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Oftentimes retailers are not giants in their product categories. However, that sometimes can work in their favor. Such is the case with SimplySoles.com, whose size allows it to offer more personalized service than bigger competitors can. For example, the web-only retailer includes a handwritten note in each package, and employees convert European shoe sizes into U.S. sizes by trying the kicks on themselves. SimplySoles also pays special attention to its most loyal customers, serving them two pairs of shoes so they can try two sizes. SimplySoles also has some unique site features. Kassie’s Closet offers a peek into owner and founder Kassie Rempel’s personal wardrobe to show how she incorporates SimplySoles’ products into her outfits. Add to that free shipping and returns and live chat, and SimplySoles is a step above the competition.
Spanx.com is the spunky e-commerce site of Spanx Inc., a manufacturer of women’s hosiery, shapewear (today’s corsets and girdles) and intimate apparel. That personality is evident just about everywhere on the web site-from its bright pink background and funky fonts to the sassy models donning the company’s Haute Contour, lingerie-inspired shapeware on the home page’s hero shot. The site also teems with information. Product pages feature before-and-after photographs that show how each product molds a woman’s body into a flawless, bulge-free silhouette. When users mouse over the features tab under product images detailed information about the product is highlighted. For instance, shoppers can learn that the Higher Power hosiery shaper has no leg band, making it virtually invisible under clothing.
Comfort and performance are key in women’s workout apparel, and nobody does sports bras like Title Nine. The fitness wear retailer this year brought the expertise on fit long available at its call center to TitleNine.com with the debut of the Bra Genie. The feature offers a fit calculator to help find the right size and a Bra Finder that filters the selection based on what shoppers are looking for, including how much support they need. The retailer’s testers rate bras from one to five barbells on support, and shoppers can filter by number of barbells, among other parameters. A fitness-focused online community, Timeout with T9, builds relationships beyond the transaction with sections such as “Working In Working Out,” where customers share stories on how they balance work and workouts.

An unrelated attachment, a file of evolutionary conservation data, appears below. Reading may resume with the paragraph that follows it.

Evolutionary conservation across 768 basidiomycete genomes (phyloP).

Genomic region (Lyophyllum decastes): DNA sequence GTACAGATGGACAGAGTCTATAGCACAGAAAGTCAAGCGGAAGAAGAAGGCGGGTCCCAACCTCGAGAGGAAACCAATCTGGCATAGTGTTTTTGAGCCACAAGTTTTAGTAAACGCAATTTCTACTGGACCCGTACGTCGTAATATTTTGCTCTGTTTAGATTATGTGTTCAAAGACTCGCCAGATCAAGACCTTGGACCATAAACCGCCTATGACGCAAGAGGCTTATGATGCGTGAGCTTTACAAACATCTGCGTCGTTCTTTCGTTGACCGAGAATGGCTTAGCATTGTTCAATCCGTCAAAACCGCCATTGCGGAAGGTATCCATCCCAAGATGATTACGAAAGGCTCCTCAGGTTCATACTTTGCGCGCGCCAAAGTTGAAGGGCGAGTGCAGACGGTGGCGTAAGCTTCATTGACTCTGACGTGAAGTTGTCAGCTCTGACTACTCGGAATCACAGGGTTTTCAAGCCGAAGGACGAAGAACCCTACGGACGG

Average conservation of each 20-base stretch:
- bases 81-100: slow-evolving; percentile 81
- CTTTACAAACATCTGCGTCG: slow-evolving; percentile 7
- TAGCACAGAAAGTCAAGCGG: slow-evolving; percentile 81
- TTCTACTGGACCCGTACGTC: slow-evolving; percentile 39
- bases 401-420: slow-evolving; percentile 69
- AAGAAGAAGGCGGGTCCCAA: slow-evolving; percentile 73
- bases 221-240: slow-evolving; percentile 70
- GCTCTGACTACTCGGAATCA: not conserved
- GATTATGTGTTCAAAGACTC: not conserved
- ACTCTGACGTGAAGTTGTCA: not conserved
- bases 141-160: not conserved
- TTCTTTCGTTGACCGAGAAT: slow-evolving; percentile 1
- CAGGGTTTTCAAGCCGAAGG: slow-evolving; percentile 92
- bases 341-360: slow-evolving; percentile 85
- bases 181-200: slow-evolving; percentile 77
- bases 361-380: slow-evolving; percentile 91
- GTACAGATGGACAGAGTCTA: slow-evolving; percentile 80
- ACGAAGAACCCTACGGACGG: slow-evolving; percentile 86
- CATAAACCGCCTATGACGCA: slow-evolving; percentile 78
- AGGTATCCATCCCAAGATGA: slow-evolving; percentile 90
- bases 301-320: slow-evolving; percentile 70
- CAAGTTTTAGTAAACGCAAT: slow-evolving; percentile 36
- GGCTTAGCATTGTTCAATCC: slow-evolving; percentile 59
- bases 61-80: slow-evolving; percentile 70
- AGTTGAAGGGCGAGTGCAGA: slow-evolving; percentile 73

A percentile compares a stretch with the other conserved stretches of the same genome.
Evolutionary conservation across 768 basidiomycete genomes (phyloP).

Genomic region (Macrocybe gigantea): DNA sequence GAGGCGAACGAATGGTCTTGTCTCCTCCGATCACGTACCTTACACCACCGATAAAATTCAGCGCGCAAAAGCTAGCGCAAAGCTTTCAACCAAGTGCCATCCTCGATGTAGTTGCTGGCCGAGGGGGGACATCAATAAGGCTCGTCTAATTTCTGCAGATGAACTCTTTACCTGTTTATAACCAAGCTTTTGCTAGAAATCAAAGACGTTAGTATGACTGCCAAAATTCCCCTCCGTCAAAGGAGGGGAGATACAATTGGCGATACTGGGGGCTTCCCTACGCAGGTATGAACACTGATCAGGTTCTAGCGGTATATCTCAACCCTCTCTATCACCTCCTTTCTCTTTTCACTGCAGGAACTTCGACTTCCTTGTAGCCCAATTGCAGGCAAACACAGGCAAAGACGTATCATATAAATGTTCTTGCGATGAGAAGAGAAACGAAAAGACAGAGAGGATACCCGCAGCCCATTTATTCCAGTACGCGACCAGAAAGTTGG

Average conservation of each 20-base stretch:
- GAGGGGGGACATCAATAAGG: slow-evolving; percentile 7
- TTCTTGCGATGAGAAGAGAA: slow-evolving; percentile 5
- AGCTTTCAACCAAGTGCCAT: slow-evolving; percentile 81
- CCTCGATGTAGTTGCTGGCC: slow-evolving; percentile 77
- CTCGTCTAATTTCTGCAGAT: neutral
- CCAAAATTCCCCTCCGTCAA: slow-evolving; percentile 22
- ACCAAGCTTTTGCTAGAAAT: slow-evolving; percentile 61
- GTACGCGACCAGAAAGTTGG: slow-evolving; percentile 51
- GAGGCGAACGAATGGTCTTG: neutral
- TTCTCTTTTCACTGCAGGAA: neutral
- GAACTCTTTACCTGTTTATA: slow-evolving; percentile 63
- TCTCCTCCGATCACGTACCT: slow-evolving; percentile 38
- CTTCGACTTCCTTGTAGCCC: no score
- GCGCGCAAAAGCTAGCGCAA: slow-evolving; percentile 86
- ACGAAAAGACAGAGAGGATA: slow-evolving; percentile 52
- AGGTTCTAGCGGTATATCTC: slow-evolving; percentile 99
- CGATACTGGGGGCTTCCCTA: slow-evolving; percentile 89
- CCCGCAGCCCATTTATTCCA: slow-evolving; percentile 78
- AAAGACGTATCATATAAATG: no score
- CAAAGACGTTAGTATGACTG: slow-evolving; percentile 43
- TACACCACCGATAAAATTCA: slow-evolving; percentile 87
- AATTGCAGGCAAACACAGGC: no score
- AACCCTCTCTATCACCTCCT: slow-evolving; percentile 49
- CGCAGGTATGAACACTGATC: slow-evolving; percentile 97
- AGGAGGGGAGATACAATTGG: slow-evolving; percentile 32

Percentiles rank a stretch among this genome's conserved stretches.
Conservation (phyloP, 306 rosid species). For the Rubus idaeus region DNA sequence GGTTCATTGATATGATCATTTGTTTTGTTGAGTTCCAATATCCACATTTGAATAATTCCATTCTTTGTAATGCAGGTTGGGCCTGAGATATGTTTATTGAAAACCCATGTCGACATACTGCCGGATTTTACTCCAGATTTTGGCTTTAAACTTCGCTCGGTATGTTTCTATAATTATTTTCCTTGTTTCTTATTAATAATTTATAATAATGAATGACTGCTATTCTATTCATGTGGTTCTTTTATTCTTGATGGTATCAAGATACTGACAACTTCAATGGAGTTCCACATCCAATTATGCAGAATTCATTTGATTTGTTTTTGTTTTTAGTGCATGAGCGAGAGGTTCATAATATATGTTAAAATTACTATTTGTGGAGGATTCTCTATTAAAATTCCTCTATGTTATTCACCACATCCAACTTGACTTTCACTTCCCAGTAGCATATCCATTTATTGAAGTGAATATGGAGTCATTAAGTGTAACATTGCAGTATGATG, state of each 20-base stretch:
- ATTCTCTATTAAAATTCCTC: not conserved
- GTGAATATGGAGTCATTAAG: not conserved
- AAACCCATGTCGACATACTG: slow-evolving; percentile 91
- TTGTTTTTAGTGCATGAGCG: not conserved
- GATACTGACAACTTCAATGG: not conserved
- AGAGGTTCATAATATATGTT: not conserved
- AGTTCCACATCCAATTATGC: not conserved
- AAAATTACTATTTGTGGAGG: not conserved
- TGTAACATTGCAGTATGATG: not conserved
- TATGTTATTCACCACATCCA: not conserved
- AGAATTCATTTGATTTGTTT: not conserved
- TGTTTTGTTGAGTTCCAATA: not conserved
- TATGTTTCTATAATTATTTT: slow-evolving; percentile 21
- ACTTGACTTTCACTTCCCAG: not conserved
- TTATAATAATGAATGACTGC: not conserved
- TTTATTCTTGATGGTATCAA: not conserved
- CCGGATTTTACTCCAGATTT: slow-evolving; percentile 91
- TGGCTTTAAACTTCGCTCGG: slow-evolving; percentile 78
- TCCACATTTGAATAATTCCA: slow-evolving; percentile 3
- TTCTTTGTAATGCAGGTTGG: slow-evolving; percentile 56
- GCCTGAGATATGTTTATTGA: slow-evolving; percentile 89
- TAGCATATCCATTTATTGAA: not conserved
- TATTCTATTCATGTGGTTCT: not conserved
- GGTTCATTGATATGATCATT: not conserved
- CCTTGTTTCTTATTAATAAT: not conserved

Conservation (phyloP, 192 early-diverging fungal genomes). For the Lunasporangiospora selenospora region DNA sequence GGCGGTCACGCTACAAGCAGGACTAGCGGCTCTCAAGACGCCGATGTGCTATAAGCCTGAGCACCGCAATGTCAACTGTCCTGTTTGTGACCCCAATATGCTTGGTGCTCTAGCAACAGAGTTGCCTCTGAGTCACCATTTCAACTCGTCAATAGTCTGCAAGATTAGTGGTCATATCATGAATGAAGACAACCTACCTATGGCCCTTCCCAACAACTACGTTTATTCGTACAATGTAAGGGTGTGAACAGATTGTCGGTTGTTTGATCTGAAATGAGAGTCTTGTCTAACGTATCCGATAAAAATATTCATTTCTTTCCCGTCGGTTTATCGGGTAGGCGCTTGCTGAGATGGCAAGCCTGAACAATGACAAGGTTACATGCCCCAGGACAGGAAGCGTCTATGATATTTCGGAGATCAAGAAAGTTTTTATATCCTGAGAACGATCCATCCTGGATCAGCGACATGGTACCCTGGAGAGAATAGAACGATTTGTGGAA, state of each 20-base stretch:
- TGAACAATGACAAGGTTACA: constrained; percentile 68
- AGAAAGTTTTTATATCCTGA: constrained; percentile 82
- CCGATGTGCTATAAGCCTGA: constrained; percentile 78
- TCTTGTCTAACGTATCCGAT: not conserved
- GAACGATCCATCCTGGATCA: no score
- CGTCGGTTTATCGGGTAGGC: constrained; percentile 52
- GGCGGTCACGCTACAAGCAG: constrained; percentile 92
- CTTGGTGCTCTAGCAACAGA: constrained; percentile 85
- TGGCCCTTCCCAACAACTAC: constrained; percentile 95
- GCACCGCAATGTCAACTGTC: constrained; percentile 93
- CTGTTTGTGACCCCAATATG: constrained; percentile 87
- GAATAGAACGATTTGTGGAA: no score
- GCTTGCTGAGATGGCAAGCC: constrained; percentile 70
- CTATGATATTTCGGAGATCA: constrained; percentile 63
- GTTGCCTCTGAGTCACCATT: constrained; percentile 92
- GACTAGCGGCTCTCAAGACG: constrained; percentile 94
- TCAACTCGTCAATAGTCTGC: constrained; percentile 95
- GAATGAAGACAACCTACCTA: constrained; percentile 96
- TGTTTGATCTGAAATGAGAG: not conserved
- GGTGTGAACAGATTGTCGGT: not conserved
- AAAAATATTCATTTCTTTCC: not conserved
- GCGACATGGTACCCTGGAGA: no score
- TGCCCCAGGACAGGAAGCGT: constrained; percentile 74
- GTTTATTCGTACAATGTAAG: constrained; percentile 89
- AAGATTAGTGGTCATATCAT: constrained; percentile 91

Tracy Porter may not have the marketing budget of big name women’s apparel and home goods e-retailers, but what it lacks in dollars it makes up in intimacy. Site visitors learn about not only the clothes and accessories on offer, but about owner and founder Tracy Porter-her life, loves and inspiration. Tracy Porter TV videos show Tracy traipsing in and around her country home, chatting about everything from how to wear a tunic to how she designs and chooses the jewelry in her collections. If shoppers crave more, they can follow Tracy on Twitter or check her out on Facebook. And when shoppers have questions about the products, help is easy to find. Each product page lists a customer service number and e-mail, an option for live chat, and links to shipping and return information.
This summer Zappos.com Inc. launched a social shopping site My.Zappos.com. When shoppers add items to the site’s online closet, friends can comment on or ask questions about those items, either on the site or on social networks like Facebook. Zappos hopes to integrate the feature into Zappos.com next year. “In a bricks-and-mortar store lots of folks shop collaboratively,” says Brian Kalma, Zappos director of user experience and web strategy. “It’s been hard to capture that online, but that’s what we’re trying to do.” Zappos’ attempts to mirror in-store shopping also led it to add product recommendations tailored to shoppers’ tastes and shopping habits, similar to those a salesperson would provide-or to recommendations offered by Amazon.com, which recently acquired Zappos.